Wandering around the starting halls of the Von Braun brought back some chilling memories, but also highlighted just how wrong the place feels. The halls are lined with bullet holes and blood splatters, some doors and windows are broken from either violent fighting or the last remnants of human life trying to escape The Many. The interior of the Von Braun is utterly wrecked and it’s floating in space with the Rickenbacker, doing nothing except mimicking its larger, more technologically advanced brother. One thing that does remain is Xerxes – the A.I aboard the Von Braun is keeping all the turrets and security cameras in check, aiding The Many and, ultimately, my destruction. With the odds heavily stacked against me, I decided that it was best to seek out the Quantum Bio-Reconstruction Device on his deck. Each deck has one, and it acts as a respawn point should I be killed during the game, but I have to turn them on first so that they take a copy of my DNA. On Deck two this took me towards the mortuary where I found the hanging body of a crewmember. This sort of desperate act isn’t uncommon aboard the Von Braun, and I’d be seeing plenty more people who decided they’d rather be dead than a slave to a parasite before the game was over.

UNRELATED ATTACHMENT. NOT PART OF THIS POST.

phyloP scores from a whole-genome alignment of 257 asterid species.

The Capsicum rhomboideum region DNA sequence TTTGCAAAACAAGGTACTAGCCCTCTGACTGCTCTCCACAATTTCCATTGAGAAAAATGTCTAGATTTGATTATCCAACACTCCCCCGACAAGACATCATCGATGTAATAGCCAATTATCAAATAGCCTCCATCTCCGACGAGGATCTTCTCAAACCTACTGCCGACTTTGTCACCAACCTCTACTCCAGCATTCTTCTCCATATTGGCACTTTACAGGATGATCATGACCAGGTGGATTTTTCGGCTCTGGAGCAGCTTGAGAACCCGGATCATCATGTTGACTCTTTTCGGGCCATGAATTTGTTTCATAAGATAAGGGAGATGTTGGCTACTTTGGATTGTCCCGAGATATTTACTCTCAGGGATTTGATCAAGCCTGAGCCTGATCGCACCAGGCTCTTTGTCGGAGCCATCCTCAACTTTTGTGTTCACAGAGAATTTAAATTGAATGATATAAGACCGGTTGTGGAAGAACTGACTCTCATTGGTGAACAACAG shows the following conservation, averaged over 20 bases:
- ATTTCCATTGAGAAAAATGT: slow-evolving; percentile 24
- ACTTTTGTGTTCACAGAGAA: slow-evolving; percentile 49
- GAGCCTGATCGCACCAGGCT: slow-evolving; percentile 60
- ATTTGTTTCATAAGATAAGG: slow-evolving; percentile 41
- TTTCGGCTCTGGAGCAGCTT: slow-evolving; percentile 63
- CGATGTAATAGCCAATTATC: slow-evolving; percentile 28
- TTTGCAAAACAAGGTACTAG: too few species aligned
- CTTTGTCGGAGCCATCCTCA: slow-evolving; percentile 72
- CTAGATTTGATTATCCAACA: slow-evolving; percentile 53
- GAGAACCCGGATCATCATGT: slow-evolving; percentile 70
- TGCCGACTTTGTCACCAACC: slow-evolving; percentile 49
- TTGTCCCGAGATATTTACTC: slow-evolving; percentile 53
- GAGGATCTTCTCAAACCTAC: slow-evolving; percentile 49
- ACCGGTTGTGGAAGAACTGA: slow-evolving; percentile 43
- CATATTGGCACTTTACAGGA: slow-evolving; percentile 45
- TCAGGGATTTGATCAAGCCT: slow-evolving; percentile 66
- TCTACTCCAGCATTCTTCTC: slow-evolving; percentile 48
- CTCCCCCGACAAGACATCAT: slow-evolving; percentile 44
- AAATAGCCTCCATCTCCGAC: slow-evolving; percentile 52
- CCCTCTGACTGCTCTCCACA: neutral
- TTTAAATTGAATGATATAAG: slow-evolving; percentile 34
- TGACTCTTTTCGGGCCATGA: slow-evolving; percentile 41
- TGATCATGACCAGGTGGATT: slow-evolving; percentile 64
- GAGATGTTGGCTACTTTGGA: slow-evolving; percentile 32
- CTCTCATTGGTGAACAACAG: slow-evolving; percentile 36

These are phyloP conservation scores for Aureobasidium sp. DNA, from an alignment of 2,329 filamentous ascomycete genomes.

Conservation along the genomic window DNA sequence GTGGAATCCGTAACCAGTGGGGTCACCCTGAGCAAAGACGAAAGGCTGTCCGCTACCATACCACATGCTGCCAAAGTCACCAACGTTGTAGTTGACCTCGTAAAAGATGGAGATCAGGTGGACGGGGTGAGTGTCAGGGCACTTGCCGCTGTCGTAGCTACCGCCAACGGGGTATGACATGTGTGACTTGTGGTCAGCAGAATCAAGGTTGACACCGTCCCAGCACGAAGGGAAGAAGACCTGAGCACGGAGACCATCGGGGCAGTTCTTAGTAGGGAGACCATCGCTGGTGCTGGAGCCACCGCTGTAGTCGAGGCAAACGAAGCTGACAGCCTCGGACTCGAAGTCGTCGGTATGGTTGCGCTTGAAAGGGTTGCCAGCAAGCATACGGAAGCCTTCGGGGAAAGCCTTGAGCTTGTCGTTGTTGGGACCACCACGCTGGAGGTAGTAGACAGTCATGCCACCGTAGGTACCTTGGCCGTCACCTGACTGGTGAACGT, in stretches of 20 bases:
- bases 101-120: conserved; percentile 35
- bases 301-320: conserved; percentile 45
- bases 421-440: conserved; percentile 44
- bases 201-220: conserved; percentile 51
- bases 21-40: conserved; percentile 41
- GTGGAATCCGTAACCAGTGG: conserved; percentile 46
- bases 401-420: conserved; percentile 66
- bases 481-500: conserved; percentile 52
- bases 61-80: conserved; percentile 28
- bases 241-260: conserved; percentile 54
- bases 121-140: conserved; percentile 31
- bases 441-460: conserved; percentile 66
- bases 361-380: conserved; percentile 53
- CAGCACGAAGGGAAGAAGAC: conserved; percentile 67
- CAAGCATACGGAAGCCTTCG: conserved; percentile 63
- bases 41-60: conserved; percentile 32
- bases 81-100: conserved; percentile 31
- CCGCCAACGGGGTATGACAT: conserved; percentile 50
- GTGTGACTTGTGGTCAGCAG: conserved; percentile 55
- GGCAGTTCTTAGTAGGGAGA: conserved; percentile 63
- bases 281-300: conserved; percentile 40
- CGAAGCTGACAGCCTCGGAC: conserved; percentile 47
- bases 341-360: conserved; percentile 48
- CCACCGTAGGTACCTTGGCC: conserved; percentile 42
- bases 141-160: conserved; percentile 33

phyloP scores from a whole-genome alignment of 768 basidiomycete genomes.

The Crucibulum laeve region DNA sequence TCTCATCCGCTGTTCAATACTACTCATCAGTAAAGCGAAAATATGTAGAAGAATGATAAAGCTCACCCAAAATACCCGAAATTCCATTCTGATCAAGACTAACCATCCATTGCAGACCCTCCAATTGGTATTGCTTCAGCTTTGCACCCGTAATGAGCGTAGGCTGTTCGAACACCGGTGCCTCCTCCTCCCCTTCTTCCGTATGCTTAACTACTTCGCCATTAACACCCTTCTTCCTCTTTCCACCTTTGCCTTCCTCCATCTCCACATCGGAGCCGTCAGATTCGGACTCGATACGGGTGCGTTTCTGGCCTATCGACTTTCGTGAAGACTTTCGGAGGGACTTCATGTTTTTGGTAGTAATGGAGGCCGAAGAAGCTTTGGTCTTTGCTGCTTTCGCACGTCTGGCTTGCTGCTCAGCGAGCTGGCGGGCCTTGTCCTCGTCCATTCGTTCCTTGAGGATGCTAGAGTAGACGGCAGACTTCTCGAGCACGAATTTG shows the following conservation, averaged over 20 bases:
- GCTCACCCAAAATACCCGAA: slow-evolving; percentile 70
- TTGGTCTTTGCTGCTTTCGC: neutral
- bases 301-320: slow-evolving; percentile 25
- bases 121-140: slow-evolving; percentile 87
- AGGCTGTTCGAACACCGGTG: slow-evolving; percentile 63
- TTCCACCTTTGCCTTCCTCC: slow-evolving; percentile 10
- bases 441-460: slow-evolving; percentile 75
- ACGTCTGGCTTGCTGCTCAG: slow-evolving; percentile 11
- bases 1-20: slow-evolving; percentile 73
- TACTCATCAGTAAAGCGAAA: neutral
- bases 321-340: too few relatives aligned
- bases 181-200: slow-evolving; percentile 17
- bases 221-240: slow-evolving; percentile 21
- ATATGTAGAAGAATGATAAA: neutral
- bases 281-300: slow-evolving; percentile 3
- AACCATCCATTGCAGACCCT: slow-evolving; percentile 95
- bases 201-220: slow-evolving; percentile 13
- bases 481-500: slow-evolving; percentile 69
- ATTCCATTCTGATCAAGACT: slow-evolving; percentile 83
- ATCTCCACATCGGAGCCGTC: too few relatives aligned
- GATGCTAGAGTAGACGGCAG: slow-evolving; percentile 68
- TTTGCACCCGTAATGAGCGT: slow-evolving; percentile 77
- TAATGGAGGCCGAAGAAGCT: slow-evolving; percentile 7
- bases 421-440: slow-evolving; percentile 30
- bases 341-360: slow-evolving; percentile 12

For some reason, I didn’t quite get to the Quantum Bio-Reconstruction Device and, instead, headed towards the door for Medical Subsection. I got within a few feet when I remembered I wouldn’t be getting to Grassi just yet; the door to the Medical Subsection was also without power, and the auxiliary for this bulkhead was also out of juice, so I would need to grab the battery off the floor and find a charger. Polito chirped up and reminded me that the previous charger I used was now floating in space so I’d have to find another one. It was around that time that I heard the words “They see you! Run… RUN!!!” coming from a Hybrid behind me. I stupidly coasted backwards a couple of feet and let the security camera see me for long enough to sound a general alarm – as previously stated, it was now time to Foxtrot Oscar.

And that’s how I ended up in the Chemical Storeroom. I grabbed what bits and pieces I could on the way through and healed myself while dodging assailants, so I was now at half health and full PSI. I waited patiently for the alarm to tick off its last few seconds and then waited… ten seconds…thirty seconds… a minute…two minutes; nothing came looking for me. System Shock 2 is a game where you don’t want to get cornered at the best of times, but the last thing you want to do is take the fight to The Many or Xerxes and his robot army. Not yet, anyway. It wasn’t the time for straight-up fighting; it was the time for scurrying around like the pathetic creature of meat and bone that I am. Taking the fight to the enemy comes later, or at least it would when I got hold of an assault rifle. Something told me that this would be more a game of hide and seek than playing Rambo.